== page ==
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An Ohio officer says he didn't see a deputy shoot a Black man but he heard the shots ring out

COLUMBUS, Ohio (AP) — An Ohio police officer testified in a murder trial Wednesday that he heard gunshots but did not witness a sheriff's deputy shoot and kill a Black man, nor did he see the weapon the deputy said Casey Goodson Jr. had used to threaten him.

Jason Meade is charged with murder and reckless homicide in the December 2020 killing of 23-year-old Goodson in Columbus. Meade, who is white, told jurors in his testimony Tuesday that Goodson waved a gun and aimed it at him as they drove by one another. Meade testified that he then pursued Goodson in his unmarked vehicle to Goodson's grandmother's home where the man turned to face him with a gun in his hand.

Meade shot Goodson six times with an assault-style rifle, including five times in his back.

According to his family and prosecutors, Goodson was holding a sandwich bag in one hand and his keys in the other when he was fatally shot as he tried to enter the side door of his grandmother’s house.

Columbus police Officer Ryan Rosser testified Wednesday for the defense that he and Meade had been working together on a fugitive task force assignment involving multiple law enforcement agencies prior to the shooting. He said he heard the gunshots but didn’t see what happened. His body camera captured the scene afterward but not the shooting itself.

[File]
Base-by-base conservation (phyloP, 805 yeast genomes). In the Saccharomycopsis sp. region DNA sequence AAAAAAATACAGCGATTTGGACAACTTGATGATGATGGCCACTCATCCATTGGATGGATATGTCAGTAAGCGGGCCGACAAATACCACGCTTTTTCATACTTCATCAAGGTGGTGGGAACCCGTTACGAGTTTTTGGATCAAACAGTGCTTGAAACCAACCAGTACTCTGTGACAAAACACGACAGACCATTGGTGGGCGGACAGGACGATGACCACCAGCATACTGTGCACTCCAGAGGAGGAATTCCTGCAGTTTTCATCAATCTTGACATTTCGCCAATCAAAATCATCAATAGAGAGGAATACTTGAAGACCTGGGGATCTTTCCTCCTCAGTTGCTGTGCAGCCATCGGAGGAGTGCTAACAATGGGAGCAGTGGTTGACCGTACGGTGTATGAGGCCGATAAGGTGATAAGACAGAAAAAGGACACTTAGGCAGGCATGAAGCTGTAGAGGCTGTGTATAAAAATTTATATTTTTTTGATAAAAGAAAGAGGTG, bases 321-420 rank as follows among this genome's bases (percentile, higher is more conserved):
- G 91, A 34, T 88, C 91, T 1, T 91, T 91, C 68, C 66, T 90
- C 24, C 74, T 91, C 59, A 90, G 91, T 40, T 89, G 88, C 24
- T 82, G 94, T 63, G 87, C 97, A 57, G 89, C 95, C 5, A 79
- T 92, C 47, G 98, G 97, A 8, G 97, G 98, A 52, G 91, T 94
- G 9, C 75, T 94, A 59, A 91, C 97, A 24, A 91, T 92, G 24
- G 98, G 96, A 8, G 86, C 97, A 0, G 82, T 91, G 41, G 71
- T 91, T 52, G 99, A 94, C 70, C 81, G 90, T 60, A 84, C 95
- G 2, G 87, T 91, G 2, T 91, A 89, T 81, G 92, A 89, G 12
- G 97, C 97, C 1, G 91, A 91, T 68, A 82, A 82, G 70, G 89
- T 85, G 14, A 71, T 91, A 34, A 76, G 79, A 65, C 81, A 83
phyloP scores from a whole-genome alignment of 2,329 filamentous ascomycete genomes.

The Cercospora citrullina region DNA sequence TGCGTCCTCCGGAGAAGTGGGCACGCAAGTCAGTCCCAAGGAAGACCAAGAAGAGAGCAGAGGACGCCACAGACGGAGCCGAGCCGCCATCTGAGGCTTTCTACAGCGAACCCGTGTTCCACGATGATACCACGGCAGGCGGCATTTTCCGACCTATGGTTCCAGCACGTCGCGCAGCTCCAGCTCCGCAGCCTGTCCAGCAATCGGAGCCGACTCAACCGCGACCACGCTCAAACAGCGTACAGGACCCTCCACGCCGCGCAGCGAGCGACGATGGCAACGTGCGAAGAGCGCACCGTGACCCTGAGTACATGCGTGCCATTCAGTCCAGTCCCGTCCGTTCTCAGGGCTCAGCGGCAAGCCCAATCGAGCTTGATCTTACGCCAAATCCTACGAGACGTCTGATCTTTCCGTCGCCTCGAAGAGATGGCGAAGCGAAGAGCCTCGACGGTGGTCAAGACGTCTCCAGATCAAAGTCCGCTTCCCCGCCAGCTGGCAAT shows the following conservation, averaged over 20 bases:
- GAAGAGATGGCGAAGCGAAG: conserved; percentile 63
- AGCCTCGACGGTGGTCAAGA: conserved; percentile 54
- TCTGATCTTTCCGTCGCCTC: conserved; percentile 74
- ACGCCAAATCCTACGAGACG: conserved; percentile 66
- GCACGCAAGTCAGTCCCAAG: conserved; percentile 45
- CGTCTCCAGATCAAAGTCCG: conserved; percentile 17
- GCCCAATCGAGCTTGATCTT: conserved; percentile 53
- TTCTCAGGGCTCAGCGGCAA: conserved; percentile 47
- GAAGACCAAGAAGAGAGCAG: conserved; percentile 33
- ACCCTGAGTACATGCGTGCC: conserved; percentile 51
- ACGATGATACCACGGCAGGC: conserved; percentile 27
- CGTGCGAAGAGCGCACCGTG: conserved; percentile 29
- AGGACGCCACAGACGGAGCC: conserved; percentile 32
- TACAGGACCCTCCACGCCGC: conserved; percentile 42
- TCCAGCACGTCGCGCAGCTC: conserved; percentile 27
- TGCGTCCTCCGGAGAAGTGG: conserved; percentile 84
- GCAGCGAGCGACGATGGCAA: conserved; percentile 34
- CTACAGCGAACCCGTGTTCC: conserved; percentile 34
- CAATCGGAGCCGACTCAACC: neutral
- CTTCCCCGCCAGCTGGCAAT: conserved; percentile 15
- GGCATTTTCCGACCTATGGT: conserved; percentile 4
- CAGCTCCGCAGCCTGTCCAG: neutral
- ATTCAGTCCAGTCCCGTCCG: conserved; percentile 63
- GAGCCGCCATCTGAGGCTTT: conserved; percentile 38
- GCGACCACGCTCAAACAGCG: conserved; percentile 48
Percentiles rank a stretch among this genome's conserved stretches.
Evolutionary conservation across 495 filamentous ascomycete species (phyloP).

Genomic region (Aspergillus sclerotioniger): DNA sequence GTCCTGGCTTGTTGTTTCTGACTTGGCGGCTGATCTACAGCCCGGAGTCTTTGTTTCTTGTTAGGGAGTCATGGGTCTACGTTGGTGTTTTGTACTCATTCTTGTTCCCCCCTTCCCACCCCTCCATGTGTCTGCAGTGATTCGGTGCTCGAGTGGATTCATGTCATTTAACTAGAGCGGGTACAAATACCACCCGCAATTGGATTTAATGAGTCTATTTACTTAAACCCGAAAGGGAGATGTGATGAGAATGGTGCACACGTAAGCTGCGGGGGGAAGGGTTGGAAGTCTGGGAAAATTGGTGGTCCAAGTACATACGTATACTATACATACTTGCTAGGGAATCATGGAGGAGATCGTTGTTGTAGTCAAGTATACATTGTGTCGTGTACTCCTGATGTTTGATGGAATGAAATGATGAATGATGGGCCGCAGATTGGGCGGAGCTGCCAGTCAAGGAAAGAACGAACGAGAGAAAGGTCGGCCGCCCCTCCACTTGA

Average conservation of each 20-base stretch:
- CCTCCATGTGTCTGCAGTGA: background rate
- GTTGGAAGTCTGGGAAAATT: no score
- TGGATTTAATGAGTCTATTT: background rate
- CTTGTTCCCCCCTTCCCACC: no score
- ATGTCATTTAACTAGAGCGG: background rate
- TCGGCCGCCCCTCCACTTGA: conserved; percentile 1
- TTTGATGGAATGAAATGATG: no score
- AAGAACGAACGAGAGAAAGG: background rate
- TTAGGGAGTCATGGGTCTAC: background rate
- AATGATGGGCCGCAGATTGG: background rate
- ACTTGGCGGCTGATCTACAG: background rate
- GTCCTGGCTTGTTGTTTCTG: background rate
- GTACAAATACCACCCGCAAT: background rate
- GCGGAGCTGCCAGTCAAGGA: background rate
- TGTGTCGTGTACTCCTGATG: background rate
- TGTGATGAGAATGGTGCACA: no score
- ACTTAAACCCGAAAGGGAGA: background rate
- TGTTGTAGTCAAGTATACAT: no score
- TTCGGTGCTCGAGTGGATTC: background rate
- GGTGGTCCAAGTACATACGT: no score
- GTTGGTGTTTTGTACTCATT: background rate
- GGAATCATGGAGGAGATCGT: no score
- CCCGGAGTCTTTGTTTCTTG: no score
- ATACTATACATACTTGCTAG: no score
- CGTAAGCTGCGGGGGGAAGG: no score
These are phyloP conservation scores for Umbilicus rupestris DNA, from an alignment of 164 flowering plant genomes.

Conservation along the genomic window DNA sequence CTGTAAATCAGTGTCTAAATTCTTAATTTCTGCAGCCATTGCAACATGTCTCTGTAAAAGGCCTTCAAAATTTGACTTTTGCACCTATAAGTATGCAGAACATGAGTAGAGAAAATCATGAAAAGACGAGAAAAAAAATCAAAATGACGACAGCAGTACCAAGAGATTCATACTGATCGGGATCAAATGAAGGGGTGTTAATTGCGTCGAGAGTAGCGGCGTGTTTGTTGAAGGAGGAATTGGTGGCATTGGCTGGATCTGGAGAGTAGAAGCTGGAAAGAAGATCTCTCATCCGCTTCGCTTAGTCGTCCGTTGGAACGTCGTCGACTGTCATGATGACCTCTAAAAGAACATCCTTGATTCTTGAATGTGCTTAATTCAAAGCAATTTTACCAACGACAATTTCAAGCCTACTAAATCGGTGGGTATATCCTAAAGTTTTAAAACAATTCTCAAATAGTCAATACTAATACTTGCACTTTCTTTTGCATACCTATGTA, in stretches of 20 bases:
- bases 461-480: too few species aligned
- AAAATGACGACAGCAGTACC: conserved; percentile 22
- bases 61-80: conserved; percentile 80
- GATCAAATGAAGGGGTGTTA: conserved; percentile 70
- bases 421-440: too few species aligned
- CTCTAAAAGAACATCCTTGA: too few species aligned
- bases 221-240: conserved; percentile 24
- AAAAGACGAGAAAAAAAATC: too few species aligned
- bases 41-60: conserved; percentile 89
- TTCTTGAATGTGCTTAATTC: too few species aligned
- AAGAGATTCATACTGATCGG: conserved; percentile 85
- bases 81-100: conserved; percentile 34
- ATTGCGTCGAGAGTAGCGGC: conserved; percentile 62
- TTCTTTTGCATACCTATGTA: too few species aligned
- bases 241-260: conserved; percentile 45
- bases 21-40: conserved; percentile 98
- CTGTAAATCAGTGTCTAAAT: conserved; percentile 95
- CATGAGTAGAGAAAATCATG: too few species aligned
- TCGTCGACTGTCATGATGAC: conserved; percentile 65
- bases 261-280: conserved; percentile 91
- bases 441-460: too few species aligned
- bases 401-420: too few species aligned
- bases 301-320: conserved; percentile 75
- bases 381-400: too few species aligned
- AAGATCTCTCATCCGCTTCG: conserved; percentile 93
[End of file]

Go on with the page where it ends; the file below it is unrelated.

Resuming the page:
Rosser, who was driving in another vehicle, described his communication with Meade before the shooting.

“(Meade) had a scared, panicked look on his face and said: ‘We gotta go, he’s got a gun, he’s got a gun,’” Rosser testified. He said he did not see Goodson waving a gun in his car, but confirmed that Goodson ran from Meade and failed to respond to commands to drop his weapon and show his hands.

Rosser said he lost sight of Meade and Goodson before the shooting occurred.

Prosecutors said Goodson was wearing AirPods at the time of his death, suggesting he couldn't hear Meade's commands. Prosecutors also revealed that Goodson fell into his grandmother's home after he was shot and that his gun was found on her kitchen floor with the safety mechanism engaged.

Neither the prosecution nor Goodson’s family have ever disputed that Goodson could have been carrying a gun but note that he also had a license to carry a firearm. Goodson also had a holster around his waist that did not have a strap.

Meade retired from the Franklin County Sheriff's Department soon after the shooting.

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Samantha Hendrickson is a corps member for the Associated Press/Report for America Statehouse News Initiative. Report for America is a nonprofit national service program that places journalists in local newsrooms to report on undercovered issues